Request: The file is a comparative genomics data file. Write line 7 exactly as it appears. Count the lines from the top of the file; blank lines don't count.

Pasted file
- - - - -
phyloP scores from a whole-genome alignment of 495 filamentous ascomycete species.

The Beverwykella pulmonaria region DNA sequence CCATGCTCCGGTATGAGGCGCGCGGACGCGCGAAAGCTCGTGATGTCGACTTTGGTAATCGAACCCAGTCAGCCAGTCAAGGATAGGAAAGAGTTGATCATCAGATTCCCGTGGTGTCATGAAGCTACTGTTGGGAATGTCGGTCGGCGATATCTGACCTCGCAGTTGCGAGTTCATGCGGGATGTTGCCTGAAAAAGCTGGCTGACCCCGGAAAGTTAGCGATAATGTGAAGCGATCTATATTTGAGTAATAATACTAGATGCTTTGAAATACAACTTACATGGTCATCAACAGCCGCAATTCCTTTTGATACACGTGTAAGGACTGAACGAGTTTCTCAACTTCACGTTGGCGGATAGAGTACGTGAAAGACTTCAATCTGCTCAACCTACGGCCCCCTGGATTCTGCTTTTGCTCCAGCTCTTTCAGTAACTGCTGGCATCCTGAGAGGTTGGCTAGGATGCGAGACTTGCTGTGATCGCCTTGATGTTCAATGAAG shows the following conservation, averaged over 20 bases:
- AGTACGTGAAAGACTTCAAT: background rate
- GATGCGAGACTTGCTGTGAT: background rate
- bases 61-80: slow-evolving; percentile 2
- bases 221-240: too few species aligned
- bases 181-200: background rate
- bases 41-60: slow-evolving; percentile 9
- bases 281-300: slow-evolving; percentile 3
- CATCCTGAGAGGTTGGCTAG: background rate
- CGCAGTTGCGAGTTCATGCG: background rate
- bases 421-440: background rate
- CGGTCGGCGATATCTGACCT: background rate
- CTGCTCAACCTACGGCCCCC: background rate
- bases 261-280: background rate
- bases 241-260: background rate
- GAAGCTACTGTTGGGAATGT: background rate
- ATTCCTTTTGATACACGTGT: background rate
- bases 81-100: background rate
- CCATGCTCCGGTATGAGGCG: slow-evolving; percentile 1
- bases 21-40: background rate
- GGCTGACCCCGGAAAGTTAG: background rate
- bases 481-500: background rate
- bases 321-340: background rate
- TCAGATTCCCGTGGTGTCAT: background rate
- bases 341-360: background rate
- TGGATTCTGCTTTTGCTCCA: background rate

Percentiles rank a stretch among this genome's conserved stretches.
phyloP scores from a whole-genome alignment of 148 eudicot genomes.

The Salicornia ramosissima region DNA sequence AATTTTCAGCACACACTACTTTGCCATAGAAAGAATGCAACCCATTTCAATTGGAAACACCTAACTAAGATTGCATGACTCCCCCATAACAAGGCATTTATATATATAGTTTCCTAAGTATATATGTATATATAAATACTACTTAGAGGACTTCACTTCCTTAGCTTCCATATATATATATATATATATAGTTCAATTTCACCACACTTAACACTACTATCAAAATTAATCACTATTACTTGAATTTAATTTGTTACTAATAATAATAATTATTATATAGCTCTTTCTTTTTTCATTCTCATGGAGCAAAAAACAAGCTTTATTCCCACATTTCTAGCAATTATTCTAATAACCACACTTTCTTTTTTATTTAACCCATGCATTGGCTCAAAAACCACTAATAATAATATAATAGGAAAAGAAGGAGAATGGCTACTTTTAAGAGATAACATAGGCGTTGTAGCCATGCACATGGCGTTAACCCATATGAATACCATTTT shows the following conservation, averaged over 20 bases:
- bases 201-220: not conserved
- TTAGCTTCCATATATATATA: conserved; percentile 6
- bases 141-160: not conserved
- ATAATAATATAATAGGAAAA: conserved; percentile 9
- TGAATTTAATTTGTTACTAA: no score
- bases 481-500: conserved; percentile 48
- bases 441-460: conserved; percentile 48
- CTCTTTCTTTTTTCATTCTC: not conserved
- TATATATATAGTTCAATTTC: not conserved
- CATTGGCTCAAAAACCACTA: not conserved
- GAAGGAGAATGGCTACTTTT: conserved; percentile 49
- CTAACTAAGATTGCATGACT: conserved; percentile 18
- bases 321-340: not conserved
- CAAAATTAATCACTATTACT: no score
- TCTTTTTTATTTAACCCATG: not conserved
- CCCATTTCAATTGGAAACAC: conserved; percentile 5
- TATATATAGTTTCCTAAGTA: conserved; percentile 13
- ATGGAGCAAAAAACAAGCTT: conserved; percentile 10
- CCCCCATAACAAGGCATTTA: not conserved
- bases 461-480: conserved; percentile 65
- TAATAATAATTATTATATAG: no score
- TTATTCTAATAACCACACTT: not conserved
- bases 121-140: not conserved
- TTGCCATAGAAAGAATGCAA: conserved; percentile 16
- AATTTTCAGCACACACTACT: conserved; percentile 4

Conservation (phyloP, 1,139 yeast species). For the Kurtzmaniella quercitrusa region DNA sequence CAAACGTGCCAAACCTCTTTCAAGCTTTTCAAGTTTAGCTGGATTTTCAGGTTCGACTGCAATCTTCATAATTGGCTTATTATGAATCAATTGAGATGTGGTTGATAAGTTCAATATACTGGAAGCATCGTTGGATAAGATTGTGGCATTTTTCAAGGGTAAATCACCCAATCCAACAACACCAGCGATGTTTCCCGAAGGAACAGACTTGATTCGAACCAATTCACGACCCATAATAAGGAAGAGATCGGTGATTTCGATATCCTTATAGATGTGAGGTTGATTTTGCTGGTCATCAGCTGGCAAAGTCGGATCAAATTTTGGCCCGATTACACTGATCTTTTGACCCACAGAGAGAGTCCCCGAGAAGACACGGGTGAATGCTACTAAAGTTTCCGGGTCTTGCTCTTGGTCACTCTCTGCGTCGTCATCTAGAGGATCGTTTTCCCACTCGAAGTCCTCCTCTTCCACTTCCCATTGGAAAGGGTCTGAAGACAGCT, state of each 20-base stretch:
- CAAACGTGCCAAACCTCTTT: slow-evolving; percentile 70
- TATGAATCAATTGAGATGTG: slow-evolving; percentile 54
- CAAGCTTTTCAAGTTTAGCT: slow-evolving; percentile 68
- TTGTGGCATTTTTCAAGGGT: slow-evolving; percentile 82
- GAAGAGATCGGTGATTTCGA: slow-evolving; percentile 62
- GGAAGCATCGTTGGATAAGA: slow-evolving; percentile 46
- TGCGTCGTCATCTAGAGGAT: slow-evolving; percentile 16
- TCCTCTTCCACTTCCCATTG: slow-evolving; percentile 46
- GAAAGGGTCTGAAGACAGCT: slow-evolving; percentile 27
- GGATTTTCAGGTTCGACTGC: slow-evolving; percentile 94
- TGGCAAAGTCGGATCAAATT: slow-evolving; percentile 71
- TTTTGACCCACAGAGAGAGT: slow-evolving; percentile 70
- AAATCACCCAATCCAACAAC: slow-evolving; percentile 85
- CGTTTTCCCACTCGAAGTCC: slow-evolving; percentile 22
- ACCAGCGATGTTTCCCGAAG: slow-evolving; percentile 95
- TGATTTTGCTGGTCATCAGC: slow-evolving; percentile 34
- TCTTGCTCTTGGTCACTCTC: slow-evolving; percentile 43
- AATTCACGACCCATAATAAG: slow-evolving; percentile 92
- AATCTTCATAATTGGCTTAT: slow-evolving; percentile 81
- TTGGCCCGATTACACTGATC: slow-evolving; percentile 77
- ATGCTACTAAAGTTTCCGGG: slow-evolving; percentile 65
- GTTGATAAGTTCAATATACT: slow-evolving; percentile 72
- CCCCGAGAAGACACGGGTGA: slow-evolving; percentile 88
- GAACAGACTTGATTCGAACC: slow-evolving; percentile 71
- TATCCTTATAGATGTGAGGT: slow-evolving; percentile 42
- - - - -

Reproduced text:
- bases 181-200: background rate